Also, while the Beltline is a nice idea and all, it just doesn’t go anywhere.

  • norb

    This doesn’t seem wise. The streetcar runs along the same corridor as the MARTA — and for those who have visited ATL the stations aren’t that far apart. A circulator bus could accomplish whatever a streetcar could in this case. (e.g. connecting the peachtree corridor to Atlantic station.)

    Building the trails on the beltline could really get the project going. Indianapolis got funding for their trail system and this would’ve been equally as deserving.

    Perhaps the city went after streetcar funding thinking that is what TIGER is funding the most? But in my last check, that isn’t necessarilby the case.

    • Given the local money split, it seems like the city went after a streetcar because that’s where they could help with the local matching funds, and one centered on Peachtree Ctr. because that’s where the help was available.

  • monterey36

    The Beltline is not a transportation project, because the supposed transportation goes from nowhere to nowhere. Few of the “connected centers” even exist. But that’s great, because there’s nothing that planners and architects in such places as Atlanta love more than “blank slates” and theoretical residents. Go for it, Beltline!

    No need to pay any attention to the actual, thoroughly not “different” MARTA system that actual people use every day. It’s not nearly “different” enough.

    Also, the Beltline is a stupid idea altogether. Invest in MARTA and existing communities until they don’t desperately need it anymore.

  • bob

    Transportation is the future, as was the vision Hartsfield saw in our airport. Thank God! Whats the future for Atlanta? We need rail service between downtown and major cities outside the metro area like Jacksonville, Birmingham, Savannah, Chattanooga, Charlotte. Just think being able to travel by air to Hartsfield and short fast train to travel from Atlanta to other major cities. Inside Atlanta we need transit that goes where we already go. Marta is a joke, big nasty empty buses clogging up streets. Downsize to smaller buses to larger buses to rail. Clean up the stations. Go ride BART in SF and see how nice and pleasant their trains are.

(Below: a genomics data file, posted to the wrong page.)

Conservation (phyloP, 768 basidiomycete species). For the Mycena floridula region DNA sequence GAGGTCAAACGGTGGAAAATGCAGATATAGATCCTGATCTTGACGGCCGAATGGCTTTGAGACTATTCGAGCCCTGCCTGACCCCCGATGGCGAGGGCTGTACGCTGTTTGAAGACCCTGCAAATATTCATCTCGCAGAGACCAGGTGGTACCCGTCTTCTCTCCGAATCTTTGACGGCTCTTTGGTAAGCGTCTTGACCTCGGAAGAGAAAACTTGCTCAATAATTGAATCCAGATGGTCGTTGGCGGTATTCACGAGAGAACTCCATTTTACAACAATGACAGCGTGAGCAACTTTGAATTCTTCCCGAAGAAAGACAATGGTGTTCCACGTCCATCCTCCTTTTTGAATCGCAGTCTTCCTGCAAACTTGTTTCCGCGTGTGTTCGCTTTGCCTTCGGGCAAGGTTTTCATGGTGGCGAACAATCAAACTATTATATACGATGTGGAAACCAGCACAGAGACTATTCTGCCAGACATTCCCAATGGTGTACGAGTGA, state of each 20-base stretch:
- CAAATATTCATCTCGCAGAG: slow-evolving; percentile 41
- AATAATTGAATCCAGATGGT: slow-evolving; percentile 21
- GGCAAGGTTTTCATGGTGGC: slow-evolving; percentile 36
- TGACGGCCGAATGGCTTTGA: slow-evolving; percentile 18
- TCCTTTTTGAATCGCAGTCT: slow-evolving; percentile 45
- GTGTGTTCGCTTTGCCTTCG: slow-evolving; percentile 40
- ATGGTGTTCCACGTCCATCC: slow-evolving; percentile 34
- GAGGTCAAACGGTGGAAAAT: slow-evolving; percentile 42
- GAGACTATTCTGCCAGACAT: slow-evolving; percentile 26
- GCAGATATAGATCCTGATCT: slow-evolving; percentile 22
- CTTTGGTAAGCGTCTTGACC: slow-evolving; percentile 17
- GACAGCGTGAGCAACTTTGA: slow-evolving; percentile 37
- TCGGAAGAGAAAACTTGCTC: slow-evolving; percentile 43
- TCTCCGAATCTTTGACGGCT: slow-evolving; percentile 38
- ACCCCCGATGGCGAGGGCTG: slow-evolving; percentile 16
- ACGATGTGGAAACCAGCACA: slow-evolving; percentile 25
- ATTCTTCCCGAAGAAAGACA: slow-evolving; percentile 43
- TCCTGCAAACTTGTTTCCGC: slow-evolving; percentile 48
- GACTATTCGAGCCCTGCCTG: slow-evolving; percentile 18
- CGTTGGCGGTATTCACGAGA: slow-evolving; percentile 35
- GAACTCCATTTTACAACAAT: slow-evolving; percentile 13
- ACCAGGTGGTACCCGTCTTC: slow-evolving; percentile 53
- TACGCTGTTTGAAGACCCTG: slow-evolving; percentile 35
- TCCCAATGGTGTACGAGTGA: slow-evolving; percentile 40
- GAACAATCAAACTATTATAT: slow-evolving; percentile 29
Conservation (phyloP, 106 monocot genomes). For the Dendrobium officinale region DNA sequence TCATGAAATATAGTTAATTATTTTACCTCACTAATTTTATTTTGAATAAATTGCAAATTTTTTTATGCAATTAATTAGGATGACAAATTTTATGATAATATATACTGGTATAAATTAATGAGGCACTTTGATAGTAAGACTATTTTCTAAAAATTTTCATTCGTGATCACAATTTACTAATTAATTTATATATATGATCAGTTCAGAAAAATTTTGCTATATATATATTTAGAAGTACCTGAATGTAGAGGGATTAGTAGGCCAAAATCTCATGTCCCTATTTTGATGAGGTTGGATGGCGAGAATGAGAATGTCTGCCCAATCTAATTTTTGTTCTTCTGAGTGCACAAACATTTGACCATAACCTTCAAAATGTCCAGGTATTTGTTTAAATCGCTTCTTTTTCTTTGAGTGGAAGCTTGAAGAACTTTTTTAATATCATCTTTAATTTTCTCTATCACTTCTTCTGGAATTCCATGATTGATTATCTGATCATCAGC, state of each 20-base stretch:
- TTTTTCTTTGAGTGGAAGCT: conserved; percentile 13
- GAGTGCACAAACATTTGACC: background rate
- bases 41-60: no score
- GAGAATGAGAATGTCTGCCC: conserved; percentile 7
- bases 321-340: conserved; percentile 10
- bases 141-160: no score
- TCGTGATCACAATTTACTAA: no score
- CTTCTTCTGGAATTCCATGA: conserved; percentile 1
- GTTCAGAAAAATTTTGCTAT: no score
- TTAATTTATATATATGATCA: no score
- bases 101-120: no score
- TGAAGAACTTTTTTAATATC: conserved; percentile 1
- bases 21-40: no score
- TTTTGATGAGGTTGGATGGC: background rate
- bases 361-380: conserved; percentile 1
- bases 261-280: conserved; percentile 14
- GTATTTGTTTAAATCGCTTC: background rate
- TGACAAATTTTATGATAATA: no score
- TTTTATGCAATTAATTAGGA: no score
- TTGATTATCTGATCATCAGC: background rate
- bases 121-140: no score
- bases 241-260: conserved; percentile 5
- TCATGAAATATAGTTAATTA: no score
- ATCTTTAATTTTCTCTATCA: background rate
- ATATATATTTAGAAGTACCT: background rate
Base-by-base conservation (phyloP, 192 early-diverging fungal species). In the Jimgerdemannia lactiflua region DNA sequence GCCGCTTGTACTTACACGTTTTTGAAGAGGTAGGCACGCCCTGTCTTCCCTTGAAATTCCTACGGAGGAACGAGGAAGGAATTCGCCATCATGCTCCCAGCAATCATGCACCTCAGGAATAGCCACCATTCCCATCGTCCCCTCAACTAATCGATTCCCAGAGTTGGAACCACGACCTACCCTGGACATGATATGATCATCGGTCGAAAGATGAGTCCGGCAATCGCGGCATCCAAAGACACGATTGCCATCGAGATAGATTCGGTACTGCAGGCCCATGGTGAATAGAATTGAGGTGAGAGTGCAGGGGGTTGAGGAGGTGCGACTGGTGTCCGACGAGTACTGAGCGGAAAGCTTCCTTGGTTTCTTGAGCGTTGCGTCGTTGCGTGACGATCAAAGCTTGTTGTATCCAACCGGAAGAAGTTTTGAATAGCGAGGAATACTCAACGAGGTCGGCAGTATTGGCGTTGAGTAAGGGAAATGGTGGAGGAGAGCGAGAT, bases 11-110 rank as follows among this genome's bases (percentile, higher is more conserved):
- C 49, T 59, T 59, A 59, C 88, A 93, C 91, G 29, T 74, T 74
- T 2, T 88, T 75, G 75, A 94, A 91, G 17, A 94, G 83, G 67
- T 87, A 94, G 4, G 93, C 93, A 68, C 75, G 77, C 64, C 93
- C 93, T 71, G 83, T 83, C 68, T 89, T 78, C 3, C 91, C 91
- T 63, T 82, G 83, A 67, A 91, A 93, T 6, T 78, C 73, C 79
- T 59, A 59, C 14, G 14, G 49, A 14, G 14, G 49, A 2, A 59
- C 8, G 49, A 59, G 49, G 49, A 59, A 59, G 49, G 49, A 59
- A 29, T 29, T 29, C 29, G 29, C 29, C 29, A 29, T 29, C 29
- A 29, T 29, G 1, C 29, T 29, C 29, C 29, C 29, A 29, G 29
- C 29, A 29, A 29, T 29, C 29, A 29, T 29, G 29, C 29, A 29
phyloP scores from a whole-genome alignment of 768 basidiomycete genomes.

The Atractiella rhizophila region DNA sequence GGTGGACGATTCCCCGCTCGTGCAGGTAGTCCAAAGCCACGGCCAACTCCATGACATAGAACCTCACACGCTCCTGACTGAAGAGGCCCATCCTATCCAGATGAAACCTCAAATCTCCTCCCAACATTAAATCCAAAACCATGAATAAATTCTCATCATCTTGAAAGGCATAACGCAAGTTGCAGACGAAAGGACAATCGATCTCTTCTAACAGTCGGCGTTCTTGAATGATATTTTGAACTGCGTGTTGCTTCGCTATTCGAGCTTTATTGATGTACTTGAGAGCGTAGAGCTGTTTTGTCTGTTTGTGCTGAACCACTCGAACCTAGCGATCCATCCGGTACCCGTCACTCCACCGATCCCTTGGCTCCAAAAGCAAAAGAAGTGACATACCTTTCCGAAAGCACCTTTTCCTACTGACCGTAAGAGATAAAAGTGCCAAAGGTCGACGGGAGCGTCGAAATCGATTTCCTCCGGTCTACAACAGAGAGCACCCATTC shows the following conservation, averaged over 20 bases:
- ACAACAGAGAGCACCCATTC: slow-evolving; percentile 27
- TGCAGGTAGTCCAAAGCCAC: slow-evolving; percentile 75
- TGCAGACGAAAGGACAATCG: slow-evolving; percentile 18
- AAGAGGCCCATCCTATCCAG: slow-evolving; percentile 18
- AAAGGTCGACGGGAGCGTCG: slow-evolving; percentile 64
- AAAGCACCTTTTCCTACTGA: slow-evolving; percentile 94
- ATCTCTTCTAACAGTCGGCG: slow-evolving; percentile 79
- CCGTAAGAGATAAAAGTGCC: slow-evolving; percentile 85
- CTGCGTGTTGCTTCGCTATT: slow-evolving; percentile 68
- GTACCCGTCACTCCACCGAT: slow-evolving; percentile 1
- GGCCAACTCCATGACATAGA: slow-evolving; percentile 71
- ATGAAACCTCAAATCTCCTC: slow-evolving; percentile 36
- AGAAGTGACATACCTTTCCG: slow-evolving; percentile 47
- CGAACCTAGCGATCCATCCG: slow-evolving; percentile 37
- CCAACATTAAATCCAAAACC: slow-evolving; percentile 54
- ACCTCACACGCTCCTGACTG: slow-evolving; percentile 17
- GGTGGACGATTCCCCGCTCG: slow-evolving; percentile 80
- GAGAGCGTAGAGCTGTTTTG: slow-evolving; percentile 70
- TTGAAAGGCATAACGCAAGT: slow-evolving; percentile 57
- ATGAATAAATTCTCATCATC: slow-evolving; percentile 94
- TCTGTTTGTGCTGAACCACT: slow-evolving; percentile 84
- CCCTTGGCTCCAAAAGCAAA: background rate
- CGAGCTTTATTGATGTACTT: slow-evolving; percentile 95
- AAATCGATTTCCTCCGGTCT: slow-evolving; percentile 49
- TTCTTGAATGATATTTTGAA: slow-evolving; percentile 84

• David88

    So to help with traffic your planning to add a rail line in traffic lanes? Not smart. That’s what killed the previous suburban rail lines. The only reason the MARTA rail is hanging on is that it doesn’t have level crossings with current modes of transportation. Subway system costs too much so elevated light rail is a better solution. Anything else will be an additional load to an over burden system already in place. Look at Philadelphia – everyday accidents with trolley bus or light rail. Drivers in lanes of travel for the trolley preventing movement. Might as well just rent a bus and pocket the rest.

Leave a Reply

 

 

 

Comment preview below as you type. You can use these HTML tags

<a href="" title=""> <abbr title=""> <acronym title=""> <b> <blockquote cite=""> <cite> <code> <del datetime=""> <em> <i> <q cite=""> <strike> <strong>


+ one = 7

For help if you have trouble posting or your comment is marked as spam, please email:
info (at) thetransportpolitic.com | Comment Rules

The Site / The Fight

by Yonah Freemark

yfreemark (at) thetransportpolitic (dot) com

  • Le progrès ne vaut que s'il est partagé par tous.

Email newsletter

Network

rss feed
comments feed
twitter feed
email update